Tampa, Fla. (Sep. 25, 2012) – In a study to determine the best cryopreservation (freezing) solution to maintain induced pluripotent stem (iPS) cells, a team of researchers from Japan compared 12 kinds of commercially prepared and readily available cryopreservation solutions and found that "Cell Banker 3" out-performed the other 11 solutions by allowing iPS cells to be preserved for a year at degrees C in an undifferentiated state.
The study is published in a recent special issue of Cell Medicine [3(1)], now freely available on-line at: http://www.ingentaconnect.com/content/cog/cm.
"iPS cells are a promising alternative to embryonic stem cells and can be used in place of bone marrow cells, stromal cells and adipose tissue-derived stem cells," said study co-author Hirofumi Noguchi, MD, PhD, Department of Gastroenterological Surgery, Transplant and Surgical Oncology at the Okayama University Graduate School of Medicine. "However, the viability of human iPS cells, like embryonic stem cells, decreases significantly during cryopreservation. A wide variety of cryopreservation solutions have been used, however many are toxic or ineffective for use in extended cryopreservation."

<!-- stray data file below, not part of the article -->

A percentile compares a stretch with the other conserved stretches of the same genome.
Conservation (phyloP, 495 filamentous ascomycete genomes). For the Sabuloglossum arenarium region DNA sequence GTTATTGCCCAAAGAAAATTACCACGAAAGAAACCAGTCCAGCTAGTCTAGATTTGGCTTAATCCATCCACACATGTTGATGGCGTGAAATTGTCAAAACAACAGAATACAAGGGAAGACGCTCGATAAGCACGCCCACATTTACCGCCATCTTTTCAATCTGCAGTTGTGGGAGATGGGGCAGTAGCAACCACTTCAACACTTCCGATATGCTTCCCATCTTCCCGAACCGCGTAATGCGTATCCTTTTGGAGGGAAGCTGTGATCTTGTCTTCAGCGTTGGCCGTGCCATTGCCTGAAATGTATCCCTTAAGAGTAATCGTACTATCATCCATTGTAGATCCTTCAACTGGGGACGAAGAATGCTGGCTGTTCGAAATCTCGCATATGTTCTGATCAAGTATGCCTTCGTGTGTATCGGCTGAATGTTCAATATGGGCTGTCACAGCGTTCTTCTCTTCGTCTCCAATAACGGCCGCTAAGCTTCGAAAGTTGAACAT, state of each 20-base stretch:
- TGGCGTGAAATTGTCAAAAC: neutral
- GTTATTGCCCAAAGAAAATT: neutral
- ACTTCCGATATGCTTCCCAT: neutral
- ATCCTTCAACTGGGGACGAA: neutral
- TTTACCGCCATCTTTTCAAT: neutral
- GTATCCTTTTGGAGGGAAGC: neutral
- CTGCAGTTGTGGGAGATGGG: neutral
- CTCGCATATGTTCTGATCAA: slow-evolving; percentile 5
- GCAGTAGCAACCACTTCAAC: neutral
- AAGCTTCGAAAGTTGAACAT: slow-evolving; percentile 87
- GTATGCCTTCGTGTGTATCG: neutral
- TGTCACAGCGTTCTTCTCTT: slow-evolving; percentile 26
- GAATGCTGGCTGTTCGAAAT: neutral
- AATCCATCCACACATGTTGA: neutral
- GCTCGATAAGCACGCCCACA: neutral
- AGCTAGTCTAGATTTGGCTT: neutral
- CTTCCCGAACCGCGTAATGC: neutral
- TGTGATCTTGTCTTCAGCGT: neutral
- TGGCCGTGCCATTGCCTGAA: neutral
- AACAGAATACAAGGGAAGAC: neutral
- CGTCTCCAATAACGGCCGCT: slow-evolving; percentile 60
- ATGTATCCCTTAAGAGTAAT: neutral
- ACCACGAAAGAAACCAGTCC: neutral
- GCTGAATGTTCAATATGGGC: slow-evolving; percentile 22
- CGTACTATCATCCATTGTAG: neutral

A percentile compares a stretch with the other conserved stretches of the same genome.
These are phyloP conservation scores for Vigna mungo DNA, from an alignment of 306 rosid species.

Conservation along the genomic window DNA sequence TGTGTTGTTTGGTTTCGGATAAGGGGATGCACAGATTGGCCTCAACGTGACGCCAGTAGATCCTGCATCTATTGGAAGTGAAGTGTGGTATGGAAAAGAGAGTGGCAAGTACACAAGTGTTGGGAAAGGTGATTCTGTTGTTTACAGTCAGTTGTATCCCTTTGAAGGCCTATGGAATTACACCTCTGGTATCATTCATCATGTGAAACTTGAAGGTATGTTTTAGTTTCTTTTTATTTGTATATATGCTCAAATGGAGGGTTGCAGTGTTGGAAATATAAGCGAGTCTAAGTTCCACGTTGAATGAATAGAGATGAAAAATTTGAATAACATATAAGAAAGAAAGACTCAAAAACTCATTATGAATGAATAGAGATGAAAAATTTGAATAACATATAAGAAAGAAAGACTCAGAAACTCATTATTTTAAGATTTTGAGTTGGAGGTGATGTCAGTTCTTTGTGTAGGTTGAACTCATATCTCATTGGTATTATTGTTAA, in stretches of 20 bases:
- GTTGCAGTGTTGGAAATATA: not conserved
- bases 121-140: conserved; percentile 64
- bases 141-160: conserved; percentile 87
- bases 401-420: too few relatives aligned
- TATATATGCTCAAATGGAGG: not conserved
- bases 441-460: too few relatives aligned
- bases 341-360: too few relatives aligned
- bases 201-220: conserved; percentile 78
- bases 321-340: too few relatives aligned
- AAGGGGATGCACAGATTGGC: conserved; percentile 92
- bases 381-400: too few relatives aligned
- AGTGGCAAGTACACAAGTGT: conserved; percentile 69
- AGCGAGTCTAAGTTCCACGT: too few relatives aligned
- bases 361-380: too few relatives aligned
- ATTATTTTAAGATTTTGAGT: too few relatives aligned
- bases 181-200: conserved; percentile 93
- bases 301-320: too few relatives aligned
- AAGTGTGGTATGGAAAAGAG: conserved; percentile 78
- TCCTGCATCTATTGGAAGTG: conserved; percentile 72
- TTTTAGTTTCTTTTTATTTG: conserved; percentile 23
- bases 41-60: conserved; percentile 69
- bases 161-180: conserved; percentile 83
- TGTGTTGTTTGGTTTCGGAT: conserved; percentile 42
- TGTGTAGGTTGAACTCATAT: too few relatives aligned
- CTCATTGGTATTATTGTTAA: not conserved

The researchers concluded that Cell Banker 3 showed the highest cell viability and proliferation of all the solutions examined and can be widely used as it does not require any special skills for use.
This research was among those studies presented at the 37th Annual Meeting of the Japan Society for Organ Preservation and Medical Biology (JSOPMB). Sixteen studies were published in this special issue of CELL MEDICINE. The theme of the issue is "Organ/Cell Transplantation and Regenerative Medicine."
Citation: Miyamoto, Y.; Noguchi, H.; Yukawa, H.; Oishi, K.; Matsushita, K.; Iwata, H.; Hayashi, S. Cryopreservation of Induced Pluripotent Stem Cells. Cell Med. 3(1):89-95; 2012.
Contact: Dr. Hirofumi Noguchi, Department of Gastroenterological Surgery, Transplant and Surgical Oncology, Okayama University Graduate School of Medicine, Dentistry and Pharmaceutical Sciences, 2-5-1 Shikata, Okayama 700-8558 Japan
Tel + 81-86-235-7257; Fax + 81-86-221-8775
Noguchih2006@yahoo.co.jp / email@example.com
The editorial offices for CELL MEDICINE are at the Center of Excellence for Aging and Brain Repair, College of Medicine, the University of South Florida. Contact, David Eve, PhD. at firstname.lastname@example.org
News Release by Florida Science Communications
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